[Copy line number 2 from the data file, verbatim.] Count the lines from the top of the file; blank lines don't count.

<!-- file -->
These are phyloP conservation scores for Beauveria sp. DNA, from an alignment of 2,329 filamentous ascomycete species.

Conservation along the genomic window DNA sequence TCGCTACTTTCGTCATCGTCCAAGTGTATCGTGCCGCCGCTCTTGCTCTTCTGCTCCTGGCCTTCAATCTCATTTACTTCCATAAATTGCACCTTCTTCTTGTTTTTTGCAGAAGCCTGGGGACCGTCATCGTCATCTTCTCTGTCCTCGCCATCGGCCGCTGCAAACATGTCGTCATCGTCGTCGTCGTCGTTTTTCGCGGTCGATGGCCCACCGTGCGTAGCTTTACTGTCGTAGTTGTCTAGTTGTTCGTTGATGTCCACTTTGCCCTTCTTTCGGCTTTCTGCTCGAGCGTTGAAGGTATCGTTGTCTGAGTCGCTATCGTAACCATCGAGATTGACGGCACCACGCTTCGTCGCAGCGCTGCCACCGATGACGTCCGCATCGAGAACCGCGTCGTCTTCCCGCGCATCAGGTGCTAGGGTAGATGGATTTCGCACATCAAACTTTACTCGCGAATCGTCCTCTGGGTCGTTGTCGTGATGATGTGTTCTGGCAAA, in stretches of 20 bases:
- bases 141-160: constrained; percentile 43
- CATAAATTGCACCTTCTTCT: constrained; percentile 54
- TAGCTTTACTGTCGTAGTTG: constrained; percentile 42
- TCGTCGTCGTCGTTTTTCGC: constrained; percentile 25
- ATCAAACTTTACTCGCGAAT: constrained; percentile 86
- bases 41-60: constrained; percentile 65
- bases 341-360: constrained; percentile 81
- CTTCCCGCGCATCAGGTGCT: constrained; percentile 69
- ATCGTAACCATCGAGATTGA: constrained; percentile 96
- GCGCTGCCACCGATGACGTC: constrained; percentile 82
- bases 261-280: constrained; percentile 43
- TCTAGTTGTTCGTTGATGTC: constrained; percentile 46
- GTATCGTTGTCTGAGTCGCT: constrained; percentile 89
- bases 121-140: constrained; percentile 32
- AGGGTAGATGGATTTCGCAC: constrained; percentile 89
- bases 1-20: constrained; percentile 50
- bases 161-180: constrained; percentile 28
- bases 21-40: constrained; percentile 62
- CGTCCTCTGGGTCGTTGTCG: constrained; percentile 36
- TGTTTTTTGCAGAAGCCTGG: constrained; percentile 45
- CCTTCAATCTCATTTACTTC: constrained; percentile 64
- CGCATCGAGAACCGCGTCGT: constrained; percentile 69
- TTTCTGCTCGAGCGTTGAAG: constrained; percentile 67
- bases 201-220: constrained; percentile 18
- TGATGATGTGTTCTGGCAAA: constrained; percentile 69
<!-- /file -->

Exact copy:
Conservation along the genomic window DNA sequence TCGCTACTTTCGTCATCGTCCAAGTGTATCGTGCCGCCGCTCTTGCTCTTCTGCTCCTGGCCTTCAATCTCATTTACTTCCATAAATTGCACCTTCTTCTTGTTTTTTGCAGAAGCCTGGGGACCGTCATCGTCATCTTCTCTGTCCTCGCCATCGGCCGCTGCAAACATGTCGTCATCGTCGTCGTCGTCGTTTTTCGCGGTCGATGGCCCACCGTGCGTAGCTTTACTGTCGTAGTTGTCTAGTTGTTCGTTGATGTCCACTTTGCCCTTCTTTCGGCTTTCTGCTCGAGCGTTGAAGGTATCGTTGTCTGAGTCGCTATCGTAACCATCGAGATTGACGGCACCACGCTTCGTCGCAGCGCTGCCACCGATGACGTCCGCATCGAGAACCGCGTCGTCTTCCCGCGCATCAGGTGCTAGGGTAGATGGATTTCGCACATCAAACTTTACTCGCGAATCGTCCTCTGGGTCGTTGTCGTGATGATGTGTTCTGGCAAA, in stretches of 20 bases: